Retail sales growth slows amid higher costs for consumers

Retail sales growth slowed in September as consumers limited their spending in the face of higher housing, rental and fuel costs, figures show.

Total UK retail sales limped to a 2.7% increase in September despite the fall in inflation, in line with the three-month average but well below the 12-month average of 4.2%, according to the British Retail Consortium (BRC)-KPMG Retail Sales Monitor.

Consumer caution saw sales of big ticket items such as furniture and electricals performing poorly, while the warm temperatures stretching late into the month meant sales of autumnal clothing, knitwear and coats have yet to materialise.

Retail sales growth has declined (BRC/PA)

However inflation is still significantly higher than recent historical standards and sales volumes remain down year on year.

Online sales growth continued to fall, with just health, beauty and jewellery recording positive figures.

September signals the 26th month of continuous online sales decline, with retailers hoping for a strong Black Friday to reverse their fortunes.

BRC chief executive Helen Dickinson said: “With sales volumes down, growth has been artificially boosted by high inflation over the last two years. As inflation eases, so too will longer-term sales growth prospects.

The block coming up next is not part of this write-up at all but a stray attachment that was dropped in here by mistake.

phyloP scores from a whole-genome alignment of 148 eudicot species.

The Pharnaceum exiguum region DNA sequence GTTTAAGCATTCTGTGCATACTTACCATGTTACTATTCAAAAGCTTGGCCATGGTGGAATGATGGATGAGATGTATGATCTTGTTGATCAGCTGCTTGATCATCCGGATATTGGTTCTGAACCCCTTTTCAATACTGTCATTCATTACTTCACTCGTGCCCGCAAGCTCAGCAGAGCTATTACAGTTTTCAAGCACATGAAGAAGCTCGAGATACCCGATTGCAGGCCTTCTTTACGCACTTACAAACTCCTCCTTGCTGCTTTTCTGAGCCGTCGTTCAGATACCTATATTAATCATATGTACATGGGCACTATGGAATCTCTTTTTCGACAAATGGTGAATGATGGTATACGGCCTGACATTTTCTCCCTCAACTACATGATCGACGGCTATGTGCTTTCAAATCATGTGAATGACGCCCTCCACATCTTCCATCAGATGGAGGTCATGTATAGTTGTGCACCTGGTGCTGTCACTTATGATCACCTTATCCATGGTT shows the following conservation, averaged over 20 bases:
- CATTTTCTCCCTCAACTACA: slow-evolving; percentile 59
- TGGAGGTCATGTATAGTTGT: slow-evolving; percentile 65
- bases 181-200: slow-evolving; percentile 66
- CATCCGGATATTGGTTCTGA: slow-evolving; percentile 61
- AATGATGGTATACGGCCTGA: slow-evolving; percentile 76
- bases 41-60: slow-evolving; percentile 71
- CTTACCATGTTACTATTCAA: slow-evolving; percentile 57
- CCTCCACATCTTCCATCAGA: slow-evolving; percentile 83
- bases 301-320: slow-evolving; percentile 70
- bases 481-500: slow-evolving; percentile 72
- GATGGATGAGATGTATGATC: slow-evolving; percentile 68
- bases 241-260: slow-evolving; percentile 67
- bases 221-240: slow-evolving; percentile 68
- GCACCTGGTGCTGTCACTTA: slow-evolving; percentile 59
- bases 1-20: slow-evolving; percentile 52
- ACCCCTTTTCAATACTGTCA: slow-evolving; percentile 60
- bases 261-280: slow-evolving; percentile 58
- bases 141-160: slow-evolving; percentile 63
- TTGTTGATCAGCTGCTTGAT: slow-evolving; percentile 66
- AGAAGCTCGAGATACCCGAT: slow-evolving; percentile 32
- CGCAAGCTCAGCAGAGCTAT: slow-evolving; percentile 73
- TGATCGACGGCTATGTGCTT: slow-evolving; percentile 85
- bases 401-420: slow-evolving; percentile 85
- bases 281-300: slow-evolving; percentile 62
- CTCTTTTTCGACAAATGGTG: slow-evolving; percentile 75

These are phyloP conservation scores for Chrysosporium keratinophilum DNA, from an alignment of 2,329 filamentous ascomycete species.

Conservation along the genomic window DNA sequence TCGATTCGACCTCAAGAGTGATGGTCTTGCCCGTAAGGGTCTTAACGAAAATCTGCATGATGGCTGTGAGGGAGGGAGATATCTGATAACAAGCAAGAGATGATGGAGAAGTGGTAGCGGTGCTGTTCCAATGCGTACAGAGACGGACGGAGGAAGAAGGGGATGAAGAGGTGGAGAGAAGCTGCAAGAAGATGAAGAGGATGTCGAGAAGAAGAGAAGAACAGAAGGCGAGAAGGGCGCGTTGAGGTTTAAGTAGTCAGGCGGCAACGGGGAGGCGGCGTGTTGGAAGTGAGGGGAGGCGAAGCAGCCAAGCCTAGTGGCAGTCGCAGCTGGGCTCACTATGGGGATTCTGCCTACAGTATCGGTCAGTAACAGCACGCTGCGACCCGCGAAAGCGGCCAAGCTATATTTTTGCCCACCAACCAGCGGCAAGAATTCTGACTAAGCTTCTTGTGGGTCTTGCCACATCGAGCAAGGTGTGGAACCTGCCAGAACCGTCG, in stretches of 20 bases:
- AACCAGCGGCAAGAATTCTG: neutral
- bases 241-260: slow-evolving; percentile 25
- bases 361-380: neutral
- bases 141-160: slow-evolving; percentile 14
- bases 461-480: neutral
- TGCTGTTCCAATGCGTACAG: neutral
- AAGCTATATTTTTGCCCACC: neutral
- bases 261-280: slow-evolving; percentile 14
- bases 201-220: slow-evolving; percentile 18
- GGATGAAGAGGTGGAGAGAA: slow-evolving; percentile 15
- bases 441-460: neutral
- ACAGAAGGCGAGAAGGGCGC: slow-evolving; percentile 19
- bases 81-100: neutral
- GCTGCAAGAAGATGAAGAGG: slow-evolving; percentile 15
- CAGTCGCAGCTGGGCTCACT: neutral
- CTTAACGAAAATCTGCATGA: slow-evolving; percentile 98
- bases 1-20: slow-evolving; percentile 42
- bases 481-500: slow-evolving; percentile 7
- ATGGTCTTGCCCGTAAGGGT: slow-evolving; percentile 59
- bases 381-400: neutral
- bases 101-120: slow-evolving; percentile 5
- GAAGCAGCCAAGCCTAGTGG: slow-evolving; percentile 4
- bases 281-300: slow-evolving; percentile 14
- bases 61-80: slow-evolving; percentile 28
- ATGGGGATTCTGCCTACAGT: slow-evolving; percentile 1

“The coming months are crucial for retailers as they enter the ‘Golden Quarter’ and they’re investing heavily to support customers and bring prices down.”

Paul Martin, UK head of retail at KPMG, said: “With the warmer weather delaying household heating being switched on, positive news around falling inflation and a hold on rising interest rates, consumers will hopefully be feeling a bit more confident as thoughts turn to Christmas shopping.

“After years of battling challenges, the resilience of the retail sector has been dented and we are starting to see the gap between the strongest and the weakest on the high street widen.

“The fight for Christmas shoppers will be fierce this year, with promotions likely to be earlier and abundant in a bid to loosen tight household purse strings.”

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